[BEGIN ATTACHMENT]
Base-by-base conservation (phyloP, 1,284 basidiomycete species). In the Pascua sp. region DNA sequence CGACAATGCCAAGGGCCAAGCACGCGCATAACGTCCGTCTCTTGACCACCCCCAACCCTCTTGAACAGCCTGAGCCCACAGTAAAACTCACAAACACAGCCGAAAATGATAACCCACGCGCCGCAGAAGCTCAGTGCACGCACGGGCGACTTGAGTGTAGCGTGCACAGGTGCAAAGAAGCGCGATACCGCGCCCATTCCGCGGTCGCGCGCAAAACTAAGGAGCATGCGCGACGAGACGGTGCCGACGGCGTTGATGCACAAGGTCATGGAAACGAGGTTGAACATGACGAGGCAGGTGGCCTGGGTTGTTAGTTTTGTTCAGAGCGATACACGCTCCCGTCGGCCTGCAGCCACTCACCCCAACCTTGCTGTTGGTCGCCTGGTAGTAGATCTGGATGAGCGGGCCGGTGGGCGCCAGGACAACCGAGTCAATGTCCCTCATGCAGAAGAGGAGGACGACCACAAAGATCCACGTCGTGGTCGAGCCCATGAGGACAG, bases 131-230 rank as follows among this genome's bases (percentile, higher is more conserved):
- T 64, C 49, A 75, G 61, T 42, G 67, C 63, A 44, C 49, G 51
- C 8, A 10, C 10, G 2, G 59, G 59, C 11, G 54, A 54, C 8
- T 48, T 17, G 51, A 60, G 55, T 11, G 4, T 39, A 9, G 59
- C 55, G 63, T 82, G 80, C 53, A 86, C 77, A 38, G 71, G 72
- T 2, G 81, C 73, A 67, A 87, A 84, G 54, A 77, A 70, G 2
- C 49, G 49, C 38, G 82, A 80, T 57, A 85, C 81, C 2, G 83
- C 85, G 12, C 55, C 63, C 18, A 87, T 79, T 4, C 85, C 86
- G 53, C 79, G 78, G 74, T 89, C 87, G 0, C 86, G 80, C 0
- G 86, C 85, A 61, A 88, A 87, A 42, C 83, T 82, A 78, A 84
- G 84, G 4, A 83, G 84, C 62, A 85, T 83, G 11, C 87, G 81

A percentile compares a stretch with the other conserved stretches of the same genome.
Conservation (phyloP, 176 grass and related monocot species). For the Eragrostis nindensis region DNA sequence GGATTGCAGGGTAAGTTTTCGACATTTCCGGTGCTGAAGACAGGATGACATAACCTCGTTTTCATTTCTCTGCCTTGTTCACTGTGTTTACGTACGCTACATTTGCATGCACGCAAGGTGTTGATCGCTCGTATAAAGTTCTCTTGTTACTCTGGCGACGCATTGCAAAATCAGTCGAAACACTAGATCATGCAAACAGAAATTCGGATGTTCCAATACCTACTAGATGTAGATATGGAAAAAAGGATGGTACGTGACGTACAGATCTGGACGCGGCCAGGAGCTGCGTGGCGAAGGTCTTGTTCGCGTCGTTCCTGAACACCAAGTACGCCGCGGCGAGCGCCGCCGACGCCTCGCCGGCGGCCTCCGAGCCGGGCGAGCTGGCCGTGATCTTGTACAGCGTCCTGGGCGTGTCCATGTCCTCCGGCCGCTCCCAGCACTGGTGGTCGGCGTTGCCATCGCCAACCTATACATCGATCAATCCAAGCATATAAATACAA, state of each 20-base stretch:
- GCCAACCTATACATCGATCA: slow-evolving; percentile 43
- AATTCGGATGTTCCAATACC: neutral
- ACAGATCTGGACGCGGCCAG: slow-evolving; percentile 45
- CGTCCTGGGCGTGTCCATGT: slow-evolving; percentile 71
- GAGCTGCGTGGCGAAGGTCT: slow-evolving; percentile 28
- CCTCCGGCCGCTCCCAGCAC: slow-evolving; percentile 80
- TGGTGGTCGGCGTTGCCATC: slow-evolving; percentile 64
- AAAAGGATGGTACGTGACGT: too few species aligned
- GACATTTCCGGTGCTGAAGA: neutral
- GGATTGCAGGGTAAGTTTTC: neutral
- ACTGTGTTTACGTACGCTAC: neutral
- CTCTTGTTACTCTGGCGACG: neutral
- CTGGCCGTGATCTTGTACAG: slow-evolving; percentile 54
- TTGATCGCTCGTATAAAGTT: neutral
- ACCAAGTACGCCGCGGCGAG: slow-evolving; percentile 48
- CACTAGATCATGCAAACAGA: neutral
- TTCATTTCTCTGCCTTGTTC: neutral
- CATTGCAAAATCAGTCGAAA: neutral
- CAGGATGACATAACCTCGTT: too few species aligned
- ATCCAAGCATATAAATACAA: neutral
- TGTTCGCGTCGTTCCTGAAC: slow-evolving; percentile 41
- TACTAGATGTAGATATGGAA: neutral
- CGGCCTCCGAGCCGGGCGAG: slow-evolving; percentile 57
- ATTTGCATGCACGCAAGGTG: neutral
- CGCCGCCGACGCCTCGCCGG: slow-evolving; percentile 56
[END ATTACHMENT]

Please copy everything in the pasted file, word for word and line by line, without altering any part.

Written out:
Base-by-base conservation (phyloP, 1,284 basidiomycete species). In the Pascua sp. region DNA sequence CGACAATGCCAAGGGCCAAGCACGCGCATAACGTCCGTCTCTTGACCACCCCCAACCCTCTTGAACAGCCTGAGCCCACAGTAAAACTCACAAACACAGCCGAAAATGATAACCCACGCGCCGCAGAAGCTCAGTGCACGCACGGGCGACTTGAGTGTAGCGTGCACAGGTGCAAAGAAGCGCGATACCGCGCCCATTCCGCGGTCGCGCGCAAAACTAAGGAGCATGCGCGACGAGACGGTGCCGACGGCGTTGATGCACAAGGTCATGGAAACGAGGTTGAACATGACGAGGCAGGTGGCCTGGGTTGTTAGTTTTGTTCAGAGCGATACACGCTCCCGTCGGCCTGCAGCCACTCACCCCAACCTTGCTGTTGGTCGCCTGGTAGTAGATCTGGATGAGCGGGCCGGTGGGCGCCAGGACAACCGAGTCAATGTCCCTCATGCAGAAGAGGAGGACGACCACAAAGATCCACGTCGTGGTCGAGCCCATGAGGACAG, bases 131-230 rank as follows among this genome's bases (percentile, higher is more conserved):
- T 64, C 49, A 75, G 61, T 42, G 67, C 63, A 44, C 49, G 51
- C 8, A 10, C 10, G 2, G 59, G 59, C 11, G 54, A 54, C 8
- T 48, T 17, G 51, A 60, G 55, T 11, G 4, T 39, A 9, G 59
- C 55, G 63, T 82, G 80, C 53, A 86, C 77, A 38, G 71, G 72
- T 2, G 81, C 73, A 67, A 87, A 84, G 54, A 77, A 70, G 2
- C 49, G 49, C 38, G 82, A 80, T 57, A 85, C 81, C 2, G 83
- C 85, G 12, C 55, C 63, C 18, A 87, T 79, T 4, C 85, C 86
- G 53, C 79, G 78, G 74, T 89, C 87, G 0, C 86, G 80, C 0
- G 86, C 85, A 61, A 88, A 87, A 42, C 83, T 82, A 78, A 84
- G 84, G 4, A 83, G 84, C 62, A 85, T 83, G 11, C 87, G 81

A percentile compares a stretch with the other conserved stretches of the same genome.
Conservation (phyloP, 176 grass and related monocot species). For the Eragrostis nindensis region DNA sequence GGATTGCAGGGTAAGTTTTCGACATTTCCGGTGCTGAAGACAGGATGACATAACCTCGTTTTCATTTCTCTGCCTTGTTCACTGTGTTTACGTACGCTACATTTGCATGCACGCAAGGTGTTGATCGCTCGTATAAAGTTCTCTTGTTACTCTGGCGACGCATTGCAAAATCAGTCGAAACACTAGATCATGCAAACAGAAATTCGGATGTTCCAATACCTACTAGATGTAGATATGGAAAAAAGGATGGTACGTGACGTACAGATCTGGACGCGGCCAGGAGCTGCGTGGCGAAGGTCTTGTTCGCGTCGTTCCTGAACACCAAGTACGCCGCGGCGAGCGCCGCCGACGCCTCGCCGGCGGCCTCCGAGCCGGGCGAGCTGGCCGTGATCTTGTACAGCGTCCTGGGCGTGTCCATGTCCTCCGGCCGCTCCCAGCACTGGTGGTCGGCGTTGCCATCGCCAACCTATACATCGATCAATCCAAGCATATAAATACAA, state of each 20-base stretch:
- GCCAACCTATACATCGATCA: slow-evolving; percentile 43
- AATTCGGATGTTCCAATACC: neutral
- ACAGATCTGGACGCGGCCAG: slow-evolving; percentile 45
- CGTCCTGGGCGTGTCCATGT: slow-evolving; percentile 71
- GAGCTGCGTGGCGAAGGTCT: slow-evolving; percentile 28
- CCTCCGGCCGCTCCCAGCAC: slow-evolving; percentile 80
- TGGTGGTCGGCGTTGCCATC: slow-evolving; percentile 64
- AAAAGGATGGTACGTGACGT: too few species aligned
- GACATTTCCGGTGCTGAAGA: neutral
- GGATTGCAGGGTAAGTTTTC: neutral
- ACTGTGTTTACGTACGCTAC: neutral
- CTCTTGTTACTCTGGCGACG: neutral
- CTGGCCGTGATCTTGTACAG: slow-evolving; percentile 54
- TTGATCGCTCGTATAAAGTT: neutral
- ACCAAGTACGCCGCGGCGAG: slow-evolving; percentile 48
- CACTAGATCATGCAAACAGA: neutral
- TTCATTTCTCTGCCTTGTTC: neutral
- CATTGCAAAATCAGTCGAAA: neutral
- CAGGATGACATAACCTCGTT: too few species aligned
- ATCCAAGCATATAAATACAA: neutral
- TGTTCGCGTCGTTCCTGAAC: slow-evolving; percentile 41
- TACTAGATGTAGATATGGAA: neutral
- CGGCCTCCGAGCCGGGCGAG: slow-evolving; percentile 57
- ATTTGCATGCACGCAAGGTG: neutral
- CGCCGCCGACGCCTCGCCGG: slow-evolving; percentile 56